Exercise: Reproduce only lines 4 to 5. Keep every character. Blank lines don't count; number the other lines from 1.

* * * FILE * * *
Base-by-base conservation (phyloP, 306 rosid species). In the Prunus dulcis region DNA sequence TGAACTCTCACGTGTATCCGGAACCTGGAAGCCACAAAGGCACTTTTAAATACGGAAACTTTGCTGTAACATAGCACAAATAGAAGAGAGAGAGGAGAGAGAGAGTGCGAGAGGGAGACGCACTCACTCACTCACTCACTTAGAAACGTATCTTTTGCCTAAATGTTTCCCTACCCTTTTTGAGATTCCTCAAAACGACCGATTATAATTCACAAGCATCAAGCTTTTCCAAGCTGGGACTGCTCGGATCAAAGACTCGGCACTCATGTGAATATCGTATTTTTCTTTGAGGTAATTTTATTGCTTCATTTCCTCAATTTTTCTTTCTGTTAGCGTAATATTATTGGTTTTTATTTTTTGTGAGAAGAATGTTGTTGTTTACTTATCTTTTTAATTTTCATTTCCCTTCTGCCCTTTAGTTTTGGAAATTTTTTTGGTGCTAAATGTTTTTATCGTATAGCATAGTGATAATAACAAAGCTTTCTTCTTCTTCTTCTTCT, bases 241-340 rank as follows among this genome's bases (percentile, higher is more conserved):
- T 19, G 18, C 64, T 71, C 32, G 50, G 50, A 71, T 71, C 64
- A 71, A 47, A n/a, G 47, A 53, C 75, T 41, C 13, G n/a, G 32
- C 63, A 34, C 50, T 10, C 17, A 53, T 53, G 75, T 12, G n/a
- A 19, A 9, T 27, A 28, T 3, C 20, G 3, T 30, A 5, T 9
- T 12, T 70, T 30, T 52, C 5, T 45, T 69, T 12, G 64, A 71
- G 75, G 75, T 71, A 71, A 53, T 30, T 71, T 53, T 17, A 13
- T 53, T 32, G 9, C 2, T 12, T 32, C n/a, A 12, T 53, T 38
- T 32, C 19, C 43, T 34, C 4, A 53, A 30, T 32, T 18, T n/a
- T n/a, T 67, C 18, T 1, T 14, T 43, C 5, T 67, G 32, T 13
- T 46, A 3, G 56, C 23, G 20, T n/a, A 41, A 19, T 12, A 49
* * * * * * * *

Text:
- C 63, A 34, C 50, T 10, C 17, A 53, T 53, G 75, T 12, G n/a
- A 19, A 9, T 27, A 28, T 3, C 20, G 3, T 30, A 5, T 9